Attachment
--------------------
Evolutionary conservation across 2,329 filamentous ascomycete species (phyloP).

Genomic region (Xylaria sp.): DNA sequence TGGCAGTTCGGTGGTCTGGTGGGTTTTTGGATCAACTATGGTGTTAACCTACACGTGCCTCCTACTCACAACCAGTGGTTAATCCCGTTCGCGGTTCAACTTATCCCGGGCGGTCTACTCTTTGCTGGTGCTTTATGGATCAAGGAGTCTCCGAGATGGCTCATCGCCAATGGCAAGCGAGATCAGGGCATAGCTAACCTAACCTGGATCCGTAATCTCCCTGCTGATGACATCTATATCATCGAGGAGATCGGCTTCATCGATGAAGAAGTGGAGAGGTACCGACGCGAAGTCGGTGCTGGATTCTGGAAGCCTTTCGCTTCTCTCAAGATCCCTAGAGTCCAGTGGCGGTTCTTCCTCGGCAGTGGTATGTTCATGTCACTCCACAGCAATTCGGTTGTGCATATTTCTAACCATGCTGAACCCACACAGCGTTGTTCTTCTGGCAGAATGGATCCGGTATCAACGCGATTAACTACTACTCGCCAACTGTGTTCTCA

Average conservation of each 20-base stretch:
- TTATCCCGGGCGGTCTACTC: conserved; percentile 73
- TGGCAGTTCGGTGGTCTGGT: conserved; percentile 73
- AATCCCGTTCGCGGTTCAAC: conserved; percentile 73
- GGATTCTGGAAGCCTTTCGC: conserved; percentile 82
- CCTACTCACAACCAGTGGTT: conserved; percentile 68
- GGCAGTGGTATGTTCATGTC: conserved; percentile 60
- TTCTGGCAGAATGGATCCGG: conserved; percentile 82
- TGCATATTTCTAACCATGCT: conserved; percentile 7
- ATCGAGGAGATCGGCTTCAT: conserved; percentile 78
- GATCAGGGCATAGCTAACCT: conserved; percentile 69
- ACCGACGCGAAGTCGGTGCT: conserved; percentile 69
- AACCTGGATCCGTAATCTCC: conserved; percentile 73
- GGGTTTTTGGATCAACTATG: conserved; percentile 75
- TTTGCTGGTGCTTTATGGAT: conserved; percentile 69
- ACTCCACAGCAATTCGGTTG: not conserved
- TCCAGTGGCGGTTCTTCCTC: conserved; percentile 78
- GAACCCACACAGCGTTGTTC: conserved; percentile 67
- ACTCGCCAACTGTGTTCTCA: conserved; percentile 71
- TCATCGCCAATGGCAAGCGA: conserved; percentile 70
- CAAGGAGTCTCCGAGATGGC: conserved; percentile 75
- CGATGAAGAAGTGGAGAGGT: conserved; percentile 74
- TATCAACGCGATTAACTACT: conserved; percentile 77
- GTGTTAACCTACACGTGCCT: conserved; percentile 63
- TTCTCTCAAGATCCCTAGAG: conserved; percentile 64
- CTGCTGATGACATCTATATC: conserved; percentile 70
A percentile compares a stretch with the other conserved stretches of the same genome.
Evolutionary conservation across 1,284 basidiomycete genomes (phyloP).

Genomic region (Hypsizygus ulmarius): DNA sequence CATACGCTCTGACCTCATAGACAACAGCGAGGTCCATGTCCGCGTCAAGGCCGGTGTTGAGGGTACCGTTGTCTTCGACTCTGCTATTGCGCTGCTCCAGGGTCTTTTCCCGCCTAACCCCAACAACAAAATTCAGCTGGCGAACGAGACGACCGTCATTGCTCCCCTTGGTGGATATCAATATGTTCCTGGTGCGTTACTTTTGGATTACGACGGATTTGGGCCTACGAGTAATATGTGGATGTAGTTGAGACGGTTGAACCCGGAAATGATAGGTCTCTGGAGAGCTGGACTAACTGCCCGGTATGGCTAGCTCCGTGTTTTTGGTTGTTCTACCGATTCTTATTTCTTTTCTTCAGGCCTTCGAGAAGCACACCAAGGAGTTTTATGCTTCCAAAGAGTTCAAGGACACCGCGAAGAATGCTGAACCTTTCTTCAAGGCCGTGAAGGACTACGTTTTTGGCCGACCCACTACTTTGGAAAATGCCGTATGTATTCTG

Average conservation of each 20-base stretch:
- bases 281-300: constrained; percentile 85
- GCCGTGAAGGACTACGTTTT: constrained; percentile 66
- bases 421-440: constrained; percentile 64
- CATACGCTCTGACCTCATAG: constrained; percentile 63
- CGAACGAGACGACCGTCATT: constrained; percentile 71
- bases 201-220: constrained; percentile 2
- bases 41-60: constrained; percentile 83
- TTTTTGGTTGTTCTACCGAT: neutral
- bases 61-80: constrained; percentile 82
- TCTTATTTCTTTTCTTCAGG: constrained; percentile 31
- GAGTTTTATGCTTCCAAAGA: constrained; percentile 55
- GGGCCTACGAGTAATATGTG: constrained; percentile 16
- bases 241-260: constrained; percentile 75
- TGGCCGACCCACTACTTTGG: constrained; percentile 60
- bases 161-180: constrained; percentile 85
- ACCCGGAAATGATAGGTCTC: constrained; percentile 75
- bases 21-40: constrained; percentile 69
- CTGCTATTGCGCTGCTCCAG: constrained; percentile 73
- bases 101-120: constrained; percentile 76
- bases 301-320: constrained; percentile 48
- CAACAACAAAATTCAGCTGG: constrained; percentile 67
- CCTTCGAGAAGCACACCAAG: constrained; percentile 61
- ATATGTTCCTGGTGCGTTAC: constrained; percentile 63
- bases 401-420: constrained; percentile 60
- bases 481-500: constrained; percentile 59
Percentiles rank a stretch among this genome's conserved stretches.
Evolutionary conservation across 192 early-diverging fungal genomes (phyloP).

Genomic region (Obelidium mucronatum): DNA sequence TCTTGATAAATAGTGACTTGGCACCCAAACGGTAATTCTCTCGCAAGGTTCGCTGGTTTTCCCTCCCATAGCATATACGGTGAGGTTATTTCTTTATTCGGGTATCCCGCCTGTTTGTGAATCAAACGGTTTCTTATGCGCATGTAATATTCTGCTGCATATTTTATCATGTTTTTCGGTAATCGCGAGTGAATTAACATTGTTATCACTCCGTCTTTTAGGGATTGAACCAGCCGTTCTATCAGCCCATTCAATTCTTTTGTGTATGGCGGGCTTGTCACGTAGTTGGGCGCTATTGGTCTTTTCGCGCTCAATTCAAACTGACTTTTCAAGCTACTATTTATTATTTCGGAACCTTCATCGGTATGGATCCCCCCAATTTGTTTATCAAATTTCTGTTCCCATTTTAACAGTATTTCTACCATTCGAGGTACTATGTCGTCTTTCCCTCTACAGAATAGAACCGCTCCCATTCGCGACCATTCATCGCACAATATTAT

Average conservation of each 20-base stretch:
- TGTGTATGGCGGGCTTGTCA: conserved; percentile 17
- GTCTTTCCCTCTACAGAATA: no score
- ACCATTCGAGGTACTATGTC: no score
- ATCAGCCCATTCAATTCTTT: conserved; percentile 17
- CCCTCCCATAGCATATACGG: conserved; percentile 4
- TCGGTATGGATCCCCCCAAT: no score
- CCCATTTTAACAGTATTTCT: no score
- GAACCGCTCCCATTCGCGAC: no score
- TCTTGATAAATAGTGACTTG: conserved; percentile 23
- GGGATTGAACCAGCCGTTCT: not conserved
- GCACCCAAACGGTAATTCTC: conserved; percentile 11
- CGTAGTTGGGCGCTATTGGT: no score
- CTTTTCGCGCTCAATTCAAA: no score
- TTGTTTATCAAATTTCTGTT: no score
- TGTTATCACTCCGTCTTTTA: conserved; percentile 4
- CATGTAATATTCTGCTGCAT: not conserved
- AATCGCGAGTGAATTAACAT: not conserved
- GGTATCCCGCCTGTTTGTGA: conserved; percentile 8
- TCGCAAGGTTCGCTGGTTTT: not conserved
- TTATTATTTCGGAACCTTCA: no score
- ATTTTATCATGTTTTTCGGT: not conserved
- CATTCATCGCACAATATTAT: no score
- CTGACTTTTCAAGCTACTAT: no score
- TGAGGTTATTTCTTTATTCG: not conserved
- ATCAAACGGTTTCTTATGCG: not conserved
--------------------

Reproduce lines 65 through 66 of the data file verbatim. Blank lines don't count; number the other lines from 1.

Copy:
- ATCAGCCCATTCAATTCTTT: conserved; percentile 17
- CCCTCCCATAGCATATACGG: conserved; percentile 4